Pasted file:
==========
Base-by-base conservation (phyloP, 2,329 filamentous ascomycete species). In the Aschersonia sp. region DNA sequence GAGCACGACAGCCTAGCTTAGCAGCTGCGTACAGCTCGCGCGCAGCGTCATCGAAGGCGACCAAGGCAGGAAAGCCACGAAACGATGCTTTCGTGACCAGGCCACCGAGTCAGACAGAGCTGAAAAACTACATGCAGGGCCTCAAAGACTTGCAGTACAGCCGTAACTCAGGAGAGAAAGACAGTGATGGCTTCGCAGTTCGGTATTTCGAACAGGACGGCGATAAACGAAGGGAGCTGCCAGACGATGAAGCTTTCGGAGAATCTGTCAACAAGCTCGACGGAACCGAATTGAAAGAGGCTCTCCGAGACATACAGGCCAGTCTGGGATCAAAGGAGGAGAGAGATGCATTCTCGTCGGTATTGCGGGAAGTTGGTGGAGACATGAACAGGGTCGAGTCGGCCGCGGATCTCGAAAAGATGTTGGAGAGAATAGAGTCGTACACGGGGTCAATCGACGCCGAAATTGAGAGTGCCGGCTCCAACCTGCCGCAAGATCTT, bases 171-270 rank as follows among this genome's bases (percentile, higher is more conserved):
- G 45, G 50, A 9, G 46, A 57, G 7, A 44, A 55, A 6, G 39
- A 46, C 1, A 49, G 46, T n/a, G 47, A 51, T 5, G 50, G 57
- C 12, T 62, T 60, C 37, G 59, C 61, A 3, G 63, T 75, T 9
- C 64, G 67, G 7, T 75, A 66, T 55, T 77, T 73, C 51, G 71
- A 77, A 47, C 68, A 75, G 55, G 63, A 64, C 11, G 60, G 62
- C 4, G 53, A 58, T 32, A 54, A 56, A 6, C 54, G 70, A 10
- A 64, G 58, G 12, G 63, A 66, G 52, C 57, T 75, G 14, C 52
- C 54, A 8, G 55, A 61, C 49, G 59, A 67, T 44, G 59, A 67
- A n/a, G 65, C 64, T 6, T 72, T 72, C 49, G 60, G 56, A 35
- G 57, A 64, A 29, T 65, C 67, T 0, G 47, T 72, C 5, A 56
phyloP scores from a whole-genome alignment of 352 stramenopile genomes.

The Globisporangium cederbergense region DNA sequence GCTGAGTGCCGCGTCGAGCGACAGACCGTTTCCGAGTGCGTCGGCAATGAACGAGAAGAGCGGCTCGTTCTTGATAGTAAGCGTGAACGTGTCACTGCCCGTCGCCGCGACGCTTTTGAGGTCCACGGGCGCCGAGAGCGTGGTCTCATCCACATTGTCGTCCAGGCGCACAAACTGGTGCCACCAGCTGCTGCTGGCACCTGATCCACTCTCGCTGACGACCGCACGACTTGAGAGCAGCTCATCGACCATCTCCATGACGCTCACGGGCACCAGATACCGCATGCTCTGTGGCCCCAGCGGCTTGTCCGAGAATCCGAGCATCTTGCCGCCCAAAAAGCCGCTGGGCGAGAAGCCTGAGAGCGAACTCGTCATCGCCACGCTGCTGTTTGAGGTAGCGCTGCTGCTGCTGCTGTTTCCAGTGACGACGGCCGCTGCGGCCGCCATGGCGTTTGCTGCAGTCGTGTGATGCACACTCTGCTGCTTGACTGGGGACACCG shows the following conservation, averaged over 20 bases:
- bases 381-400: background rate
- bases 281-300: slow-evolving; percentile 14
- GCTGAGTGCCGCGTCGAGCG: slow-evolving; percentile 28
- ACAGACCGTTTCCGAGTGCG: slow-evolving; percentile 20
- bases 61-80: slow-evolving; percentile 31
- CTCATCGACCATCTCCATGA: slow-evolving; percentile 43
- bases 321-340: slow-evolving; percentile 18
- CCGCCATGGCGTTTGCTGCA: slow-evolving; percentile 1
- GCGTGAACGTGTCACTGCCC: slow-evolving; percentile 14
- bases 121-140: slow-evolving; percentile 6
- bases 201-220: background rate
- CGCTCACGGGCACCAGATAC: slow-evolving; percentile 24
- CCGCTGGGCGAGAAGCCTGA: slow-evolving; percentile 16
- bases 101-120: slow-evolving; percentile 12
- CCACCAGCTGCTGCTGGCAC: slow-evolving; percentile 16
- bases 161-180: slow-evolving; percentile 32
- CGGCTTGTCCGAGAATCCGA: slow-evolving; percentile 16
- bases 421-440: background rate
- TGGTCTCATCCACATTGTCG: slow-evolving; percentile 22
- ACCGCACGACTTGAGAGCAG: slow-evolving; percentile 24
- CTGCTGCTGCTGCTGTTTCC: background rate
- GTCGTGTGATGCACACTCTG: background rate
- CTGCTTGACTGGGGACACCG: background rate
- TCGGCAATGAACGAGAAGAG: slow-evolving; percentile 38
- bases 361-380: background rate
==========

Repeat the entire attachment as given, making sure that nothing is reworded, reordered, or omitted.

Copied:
Base-by-base conservation (phyloP, 2,329 filamentous ascomycete species). In the Aschersonia sp. region DNA sequence GAGCACGACAGCCTAGCTTAGCAGCTGCGTACAGCTCGCGCGCAGCGTCATCGAAGGCGACCAAGGCAGGAAAGCCACGAAACGATGCTTTCGTGACCAGGCCACCGAGTCAGACAGAGCTGAAAAACTACATGCAGGGCCTCAAAGACTTGCAGTACAGCCGTAACTCAGGAGAGAAAGACAGTGATGGCTTCGCAGTTCGGTATTTCGAACAGGACGGCGATAAACGAAGGGAGCTGCCAGACGATGAAGCTTTCGGAGAATCTGTCAACAAGCTCGACGGAACCGAATTGAAAGAGGCTCTCCGAGACATACAGGCCAGTCTGGGATCAAAGGAGGAGAGAGATGCATTCTCGTCGGTATTGCGGGAAGTTGGTGGAGACATGAACAGGGTCGAGTCGGCCGCGGATCTCGAAAAGATGTTGGAGAGAATAGAGTCGTACACGGGGTCAATCGACGCCGAAATTGAGAGTGCCGGCTCCAACCTGCCGCAAGATCTT, bases 171-270 rank as follows among this genome's bases (percentile, higher is more conserved):
- G 45, G 50, A 9, G 46, A 57, G 7, A 44, A 55, A 6, G 39
- A 46, C 1, A 49, G 46, T n/a, G 47, A 51, T 5, G 50, G 57
- C 12, T 62, T 60, C 37, G 59, C 61, A 3, G 63, T 75, T 9
- C 64, G 67, G 7, T 75, A 66, T 55, T 77, T 73, C 51, G 71
- A 77, A 47, C 68, A 75, G 55, G 63, A 64, C 11, G 60, G 62
- C 4, G 53, A 58, T 32, A 54, A 56, A 6, C 54, G 70, A 10
- A 64, G 58, G 12, G 63, A 66, G 52, C 57, T 75, G 14, C 52
- C 54, A 8, G 55, A 61, C 49, G 59, A 67, T 44, G 59, A 67
- A n/a, G 65, C 64, T 6, T 72, T 72, C 49, G 60, G 56, A 35
- G 57, A 64, A 29, T 65, C 67, T 0, G 47, T 72, C 5, A 56
phyloP scores from a whole-genome alignment of 352 stramenopile genomes.

The Globisporangium cederbergense region DNA sequence GCTGAGTGCCGCGTCGAGCGACAGACCGTTTCCGAGTGCGTCGGCAATGAACGAGAAGAGCGGCTCGTTCTTGATAGTAAGCGTGAACGTGTCACTGCCCGTCGCCGCGACGCTTTTGAGGTCCACGGGCGCCGAGAGCGTGGTCTCATCCACATTGTCGTCCAGGCGCACAAACTGGTGCCACCAGCTGCTGCTGGCACCTGATCCACTCTCGCTGACGACCGCACGACTTGAGAGCAGCTCATCGACCATCTCCATGACGCTCACGGGCACCAGATACCGCATGCTCTGTGGCCCCAGCGGCTTGTCCGAGAATCCGAGCATCTTGCCGCCCAAAAAGCCGCTGGGCGAGAAGCCTGAGAGCGAACTCGTCATCGCCACGCTGCTGTTTGAGGTAGCGCTGCTGCTGCTGCTGTTTCCAGTGACGACGGCCGCTGCGGCCGCCATGGCGTTTGCTGCAGTCGTGTGATGCACACTCTGCTGCTTGACTGGGGACACCG shows the following conservation, averaged over 20 bases:
- bases 381-400: background rate
- bases 281-300: slow-evolving; percentile 14
- GCTGAGTGCCGCGTCGAGCG: slow-evolving; percentile 28
- ACAGACCGTTTCCGAGTGCG: slow-evolving; percentile 20
- bases 61-80: slow-evolving; percentile 31
- CTCATCGACCATCTCCATGA: slow-evolving; percentile 43
- bases 321-340: slow-evolving; percentile 18
- CCGCCATGGCGTTTGCTGCA: slow-evolving; percentile 1
- GCGTGAACGTGTCACTGCCC: slow-evolving; percentile 14
- bases 121-140: slow-evolving; percentile 6
- bases 201-220: background rate
- CGCTCACGGGCACCAGATAC: slow-evolving; percentile 24
- CCGCTGGGCGAGAAGCCTGA: slow-evolving; percentile 16
- bases 101-120: slow-evolving; percentile 12
- CCACCAGCTGCTGCTGGCAC: slow-evolving; percentile 16
- bases 161-180: slow-evolving; percentile 32
- CGGCTTGTCCGAGAATCCGA: slow-evolving; percentile 16
- bases 421-440: background rate
- TGGTCTCATCCACATTGTCG: slow-evolving; percentile 22
- ACCGCACGACTTGAGAGCAG: slow-evolving; percentile 24
- CTGCTGCTGCTGCTGTTTCC: background rate
- GTCGTGTGATGCACACTCTG: background rate
- CTGCTTGACTGGGGACACCG: background rate
- TCGGCAATGAACGAGAAGAG: slow-evolving; percentile 38
- bases 361-380: background rate